Microenvironmental models combining bus and ambient exposure data were created to estimate the contribution of bus commuting to overall daily exposures of PM2.5 and PM2.5-elements as well as BC and UFP. Since these models pertain to the impact of commuting, their context applies only to weekdays. The microenvironmental model for PM2.5 and fine-fraction elements combined the personal bus commuting exposure data collected in this study with fixed-site ambient monitoring data and a correction factor to account for the differences in PM2.5 sampling methods. The microenvironmental model for BC and UFP differed from the PM2.5 model. With the high temporal resolution of the BC and UFP data collected in this study, exposures specific to riding and waiting were calculated. Also, in place of available ambient data for UFP and BC, estimates were made for three (“low”, “moderate”, and “high”) ambient conditions. Both approaches used the figure of 66 min as the amount of time spent in the bus environment .
For estimating the percent contribution of bus commuting to weekday PM2.5 and PM2.5-elemental exposures, ambient (non-commuting) exposures were represented by data downloaded from the National Air Pollution Surveillance (NAPS) network operated by Environment and Climate Change Canada (ECCC). ECCC conducts the routine collection of 24-h gravimetric PM2.5 for several stations across Canada every 3 days. One NAPS site in each city (Toronto, Ottawa, and Vancouver) collected gravimetric data for the study period. NAPS data collected during and within 2 weeks of each six sampling sessions (three cities × two seasonal sampling periods) were downloaded to represent ambient levels of PM2.5 and its elemental composition. These data were then averaged to produce mean levels for each city and season. Elements which were measured to be above detection for >50% of samples in both the bus sampling and ambient environments were included in the analysis along with PM2.5 itself. Bus commuting exposures were represented by the 18 integrated PM2.5 samples collected in each city (Supplementary section 1.2). The percent contribution of bus commuting to overall PM2.5 components (mass and elemental concentration) was calculated with each bus sample and its corresponding ambient seasonal mean (Eq. 1). GbusPM2.5ijk represents the estimated contribution of a typical 66-min bus commute to PM2.5 exposure for sample i, PM2.5 component j, and season k. XbusPM2.5ij represents the concentration of PM2.5 component j for sample i, XAmbientPM2.5jk is the mean concentration of PM2.5 component j for season k, and APEM:Dichot represents the correction factor for the 11% positive bias of the PEM, relative to the dichotomous sampler used by NAPS . The mean and standard deviation of the resulting values (n = 18) were then calculated for each city.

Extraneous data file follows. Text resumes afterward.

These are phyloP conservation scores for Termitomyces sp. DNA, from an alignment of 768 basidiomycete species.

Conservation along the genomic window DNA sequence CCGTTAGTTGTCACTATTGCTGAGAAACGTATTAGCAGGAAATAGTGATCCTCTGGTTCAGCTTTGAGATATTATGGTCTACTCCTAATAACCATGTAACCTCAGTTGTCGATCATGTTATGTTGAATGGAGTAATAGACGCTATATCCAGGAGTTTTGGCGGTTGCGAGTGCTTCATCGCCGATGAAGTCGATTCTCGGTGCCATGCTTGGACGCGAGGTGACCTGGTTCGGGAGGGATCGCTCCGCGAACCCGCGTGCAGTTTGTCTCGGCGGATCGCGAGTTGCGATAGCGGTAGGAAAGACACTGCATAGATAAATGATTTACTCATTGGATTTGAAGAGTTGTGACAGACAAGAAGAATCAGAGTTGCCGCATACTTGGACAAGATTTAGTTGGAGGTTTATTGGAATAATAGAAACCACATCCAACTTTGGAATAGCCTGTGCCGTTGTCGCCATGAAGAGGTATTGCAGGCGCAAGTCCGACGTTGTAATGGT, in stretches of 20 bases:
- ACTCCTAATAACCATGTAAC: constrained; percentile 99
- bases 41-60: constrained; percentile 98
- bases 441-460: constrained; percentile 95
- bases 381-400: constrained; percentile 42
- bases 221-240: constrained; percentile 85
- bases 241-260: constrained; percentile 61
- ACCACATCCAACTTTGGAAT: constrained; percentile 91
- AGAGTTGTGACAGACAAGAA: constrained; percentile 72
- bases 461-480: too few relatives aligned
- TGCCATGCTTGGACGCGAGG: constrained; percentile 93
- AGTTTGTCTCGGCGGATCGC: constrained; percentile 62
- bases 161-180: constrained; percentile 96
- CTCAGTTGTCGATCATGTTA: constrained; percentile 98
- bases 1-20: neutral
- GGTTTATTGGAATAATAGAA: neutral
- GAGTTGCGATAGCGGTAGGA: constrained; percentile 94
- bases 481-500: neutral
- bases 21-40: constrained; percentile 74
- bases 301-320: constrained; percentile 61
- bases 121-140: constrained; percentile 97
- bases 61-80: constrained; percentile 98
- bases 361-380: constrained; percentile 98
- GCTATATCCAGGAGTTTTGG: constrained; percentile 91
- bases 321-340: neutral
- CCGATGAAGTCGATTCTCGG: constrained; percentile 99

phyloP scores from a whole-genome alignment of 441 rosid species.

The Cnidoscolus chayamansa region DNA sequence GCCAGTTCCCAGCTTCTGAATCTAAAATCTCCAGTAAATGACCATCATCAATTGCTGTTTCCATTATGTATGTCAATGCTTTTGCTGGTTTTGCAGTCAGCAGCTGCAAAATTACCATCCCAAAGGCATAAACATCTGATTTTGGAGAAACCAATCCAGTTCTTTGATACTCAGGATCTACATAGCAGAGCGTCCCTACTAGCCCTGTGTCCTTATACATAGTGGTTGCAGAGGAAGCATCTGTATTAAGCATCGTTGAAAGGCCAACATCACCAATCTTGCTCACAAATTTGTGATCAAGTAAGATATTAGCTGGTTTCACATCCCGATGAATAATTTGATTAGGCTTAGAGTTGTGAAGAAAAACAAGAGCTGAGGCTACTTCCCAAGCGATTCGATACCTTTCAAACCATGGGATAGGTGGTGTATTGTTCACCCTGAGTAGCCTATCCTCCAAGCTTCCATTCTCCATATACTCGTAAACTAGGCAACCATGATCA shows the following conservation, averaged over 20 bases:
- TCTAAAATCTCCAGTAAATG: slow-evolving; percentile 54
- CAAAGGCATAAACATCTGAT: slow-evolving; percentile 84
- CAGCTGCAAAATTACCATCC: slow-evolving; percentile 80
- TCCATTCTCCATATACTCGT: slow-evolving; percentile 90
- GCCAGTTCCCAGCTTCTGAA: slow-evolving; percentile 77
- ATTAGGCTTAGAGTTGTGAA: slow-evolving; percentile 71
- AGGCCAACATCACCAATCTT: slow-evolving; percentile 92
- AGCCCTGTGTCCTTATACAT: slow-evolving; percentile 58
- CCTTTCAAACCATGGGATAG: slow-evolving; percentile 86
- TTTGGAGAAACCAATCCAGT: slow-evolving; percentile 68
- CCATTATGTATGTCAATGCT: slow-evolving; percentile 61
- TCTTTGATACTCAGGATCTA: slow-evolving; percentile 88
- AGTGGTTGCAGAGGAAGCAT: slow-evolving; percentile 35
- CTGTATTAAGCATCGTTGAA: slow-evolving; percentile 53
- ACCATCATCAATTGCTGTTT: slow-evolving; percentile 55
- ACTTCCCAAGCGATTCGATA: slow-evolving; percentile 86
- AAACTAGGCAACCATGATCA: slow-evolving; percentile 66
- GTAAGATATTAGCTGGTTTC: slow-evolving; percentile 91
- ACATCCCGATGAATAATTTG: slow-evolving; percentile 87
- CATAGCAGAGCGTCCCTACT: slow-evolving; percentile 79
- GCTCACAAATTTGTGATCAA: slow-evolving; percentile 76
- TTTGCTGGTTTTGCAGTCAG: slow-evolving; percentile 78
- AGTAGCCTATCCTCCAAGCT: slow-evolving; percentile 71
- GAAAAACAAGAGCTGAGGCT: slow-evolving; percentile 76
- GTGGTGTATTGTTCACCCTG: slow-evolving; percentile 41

The percent contribution of bus commuting to overall daily exposures of BC and UFP was estimated using the continuously monitored BC and UFP data. As with the PM2.5 analysis, the figure of 66 min was used as the time spent on buses, however, a weighted average between time spent waiting at bus stations (16 min—based on mean waiting time (Supplementary Table S2)) and time spent on buses (50 min) was calculated to represent bus exposure. Ambient data from NAPS for BC and UFP were largely unavailable for these cities during these time periods. Therefore, the percent contribution of bus commuting for overall daily BC and UFP exposure was calculated for three scenarios of mean ambient (non-commuting) exposure. For BC, these were 0.5, 1.0, and 1.5 µg/m3 and 5, 10, and 15 × 103 pts/cm3 for UFP. These values of “low”, “moderate”, and “high” non-commuting exposures were selected to represent the variation possible in consideration of how much time a person spends indoors and in close proximity to busy roads. The microenvironmental model for estimating the percent contribution of bus commuting to daily exposure to UFP and BC is presented in Eq. (2) where Gbus ijk represents the estimated contribution of a typical 66-min bus commute for sampling day i, pollutant j, and ambient condition k. Xwaiting ij represents the mean bus stop (waiting) exposure for day i and pollutant j, Xriding ij represents the mean in-bus (riding) exposure for day i and pollutant j, and Ambientjk represents the mean pollutant j for ambient scenario k (“low” “moderate”, or “high”). The mean and standard deviation of the resulting values were then calculated for each city (n = 30).
Impact of bus stop type and bus type on PM2.5, UFP, and BC exposures